LYMAN SCHOLARSHIP RECIPIENT GYLE MCGURN FEATURED IN VOYAGE BLOG

One of the primary challenges for deck cadets on the training cruise each year is to put into practice the navigational skills that they all learn in class from books and written computational exercises. The skill of navigating at sea using a sextant is part "art-form" and can be challenging. Even for those students who may easily grasp the mathematics of sight reduction into an actual position on a chart. Standing on the deck of a vessel at sea that is rolling, heaving, and pitching in a seaway and using a sextant to 'bring a star down to the horizon' as seen through a scope, requires patience. It doesn't matter how well you can calculate the numbers if your sight is off from simply doing a bad job of it. I'm sure most all deck graduates will tell you that one skill that is learned at Cal Maritime is how to "shoot stars" and do it well, repeatedly. This component of going on the training cruise can be very challenging for the deck cadet's curriculum. But the navigational skills obtained last a professional lifetime.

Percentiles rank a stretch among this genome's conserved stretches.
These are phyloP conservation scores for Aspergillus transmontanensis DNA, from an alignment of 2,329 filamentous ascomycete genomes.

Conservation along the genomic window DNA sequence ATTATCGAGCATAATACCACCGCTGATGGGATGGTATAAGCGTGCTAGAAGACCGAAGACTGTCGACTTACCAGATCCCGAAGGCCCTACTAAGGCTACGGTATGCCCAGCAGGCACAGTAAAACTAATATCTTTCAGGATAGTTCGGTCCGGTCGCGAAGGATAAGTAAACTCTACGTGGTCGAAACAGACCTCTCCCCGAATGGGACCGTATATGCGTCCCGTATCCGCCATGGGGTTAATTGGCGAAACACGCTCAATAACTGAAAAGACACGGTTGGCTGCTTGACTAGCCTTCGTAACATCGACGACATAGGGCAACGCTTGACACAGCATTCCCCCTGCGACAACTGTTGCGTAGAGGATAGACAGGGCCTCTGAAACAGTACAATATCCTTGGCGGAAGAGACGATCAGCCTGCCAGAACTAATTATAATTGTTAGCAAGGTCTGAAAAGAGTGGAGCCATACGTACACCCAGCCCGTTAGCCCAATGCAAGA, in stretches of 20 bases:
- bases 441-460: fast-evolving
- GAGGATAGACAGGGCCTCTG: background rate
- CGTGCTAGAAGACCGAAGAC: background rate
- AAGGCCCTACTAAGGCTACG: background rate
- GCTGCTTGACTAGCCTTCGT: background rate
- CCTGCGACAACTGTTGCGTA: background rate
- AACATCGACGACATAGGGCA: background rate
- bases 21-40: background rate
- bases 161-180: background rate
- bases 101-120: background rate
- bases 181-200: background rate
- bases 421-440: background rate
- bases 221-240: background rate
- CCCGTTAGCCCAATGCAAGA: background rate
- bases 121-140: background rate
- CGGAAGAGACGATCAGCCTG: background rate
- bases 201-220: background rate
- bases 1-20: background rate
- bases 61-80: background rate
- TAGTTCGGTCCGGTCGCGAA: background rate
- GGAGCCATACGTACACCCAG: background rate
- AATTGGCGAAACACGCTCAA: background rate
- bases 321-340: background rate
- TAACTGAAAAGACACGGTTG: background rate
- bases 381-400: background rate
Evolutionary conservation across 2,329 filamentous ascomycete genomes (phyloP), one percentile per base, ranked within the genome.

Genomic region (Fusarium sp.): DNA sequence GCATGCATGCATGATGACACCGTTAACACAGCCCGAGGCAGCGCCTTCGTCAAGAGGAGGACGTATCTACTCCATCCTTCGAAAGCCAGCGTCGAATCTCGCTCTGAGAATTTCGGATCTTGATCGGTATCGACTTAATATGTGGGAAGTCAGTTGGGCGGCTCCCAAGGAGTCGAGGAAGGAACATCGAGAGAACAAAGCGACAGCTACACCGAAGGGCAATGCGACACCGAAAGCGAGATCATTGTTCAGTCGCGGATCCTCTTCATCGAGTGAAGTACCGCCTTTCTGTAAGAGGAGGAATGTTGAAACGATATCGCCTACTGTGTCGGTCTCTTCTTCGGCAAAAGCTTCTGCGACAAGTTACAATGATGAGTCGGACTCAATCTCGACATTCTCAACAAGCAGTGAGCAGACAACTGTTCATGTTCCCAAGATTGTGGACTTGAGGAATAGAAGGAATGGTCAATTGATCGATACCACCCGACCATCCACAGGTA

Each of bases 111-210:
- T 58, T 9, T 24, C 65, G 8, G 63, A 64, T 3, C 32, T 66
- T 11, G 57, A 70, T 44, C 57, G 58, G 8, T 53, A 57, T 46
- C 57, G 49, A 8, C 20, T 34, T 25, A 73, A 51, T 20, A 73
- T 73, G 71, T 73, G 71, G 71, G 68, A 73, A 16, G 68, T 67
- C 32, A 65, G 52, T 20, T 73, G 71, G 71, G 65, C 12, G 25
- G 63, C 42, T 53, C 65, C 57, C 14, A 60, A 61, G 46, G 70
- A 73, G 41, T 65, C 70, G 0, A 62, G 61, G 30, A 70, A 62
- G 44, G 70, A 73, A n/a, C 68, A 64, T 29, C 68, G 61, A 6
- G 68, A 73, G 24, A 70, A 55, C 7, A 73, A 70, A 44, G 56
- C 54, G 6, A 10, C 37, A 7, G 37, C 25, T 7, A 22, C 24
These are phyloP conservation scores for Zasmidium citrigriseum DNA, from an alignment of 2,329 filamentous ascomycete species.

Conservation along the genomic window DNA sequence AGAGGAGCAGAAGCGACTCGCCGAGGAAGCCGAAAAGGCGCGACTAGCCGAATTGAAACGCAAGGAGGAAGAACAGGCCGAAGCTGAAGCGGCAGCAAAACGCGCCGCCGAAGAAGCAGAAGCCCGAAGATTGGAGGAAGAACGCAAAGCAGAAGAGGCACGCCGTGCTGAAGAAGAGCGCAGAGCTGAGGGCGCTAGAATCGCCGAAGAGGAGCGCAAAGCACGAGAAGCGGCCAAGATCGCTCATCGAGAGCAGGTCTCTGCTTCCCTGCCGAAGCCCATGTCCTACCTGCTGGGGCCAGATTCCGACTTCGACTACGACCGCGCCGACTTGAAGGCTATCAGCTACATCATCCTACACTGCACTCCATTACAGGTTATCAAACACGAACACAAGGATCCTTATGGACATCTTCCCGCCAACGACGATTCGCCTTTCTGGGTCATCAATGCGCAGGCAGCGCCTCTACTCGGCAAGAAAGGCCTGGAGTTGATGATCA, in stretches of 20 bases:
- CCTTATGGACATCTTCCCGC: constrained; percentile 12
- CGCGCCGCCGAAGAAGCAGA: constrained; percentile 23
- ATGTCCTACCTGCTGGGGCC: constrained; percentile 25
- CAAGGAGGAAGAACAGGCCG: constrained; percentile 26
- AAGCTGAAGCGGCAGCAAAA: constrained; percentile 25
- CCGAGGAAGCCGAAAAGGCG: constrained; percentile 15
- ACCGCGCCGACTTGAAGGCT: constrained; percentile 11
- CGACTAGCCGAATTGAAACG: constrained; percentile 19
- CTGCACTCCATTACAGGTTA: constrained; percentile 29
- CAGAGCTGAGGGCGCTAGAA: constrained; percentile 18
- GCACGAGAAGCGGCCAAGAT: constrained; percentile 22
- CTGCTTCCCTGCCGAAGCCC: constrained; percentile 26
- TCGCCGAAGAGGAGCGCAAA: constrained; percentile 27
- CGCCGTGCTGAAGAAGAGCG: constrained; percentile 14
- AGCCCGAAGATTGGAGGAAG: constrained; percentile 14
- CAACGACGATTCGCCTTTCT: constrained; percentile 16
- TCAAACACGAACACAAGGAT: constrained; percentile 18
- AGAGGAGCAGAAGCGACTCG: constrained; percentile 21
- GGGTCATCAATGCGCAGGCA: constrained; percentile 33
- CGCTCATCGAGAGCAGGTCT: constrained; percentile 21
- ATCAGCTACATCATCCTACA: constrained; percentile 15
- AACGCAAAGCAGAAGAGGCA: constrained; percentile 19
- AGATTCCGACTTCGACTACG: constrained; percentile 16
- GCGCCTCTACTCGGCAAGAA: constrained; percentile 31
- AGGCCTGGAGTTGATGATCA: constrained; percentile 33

1st Class Cadet Gyle McGurn seen here in the Navigation Lab calculating star time for sights later that night. McGurn is a Lyman Scholarship recipient. Gyle McGurn, a resident of Maui, is seated on far left.

1st Class Cadet Gyle McGurn seen here in the Navigation Lab calculating star time for sights later that night. McGurn is a Lyman Scholarship recipient. Gyle McGurn, a resident of Maui, is seated on far left.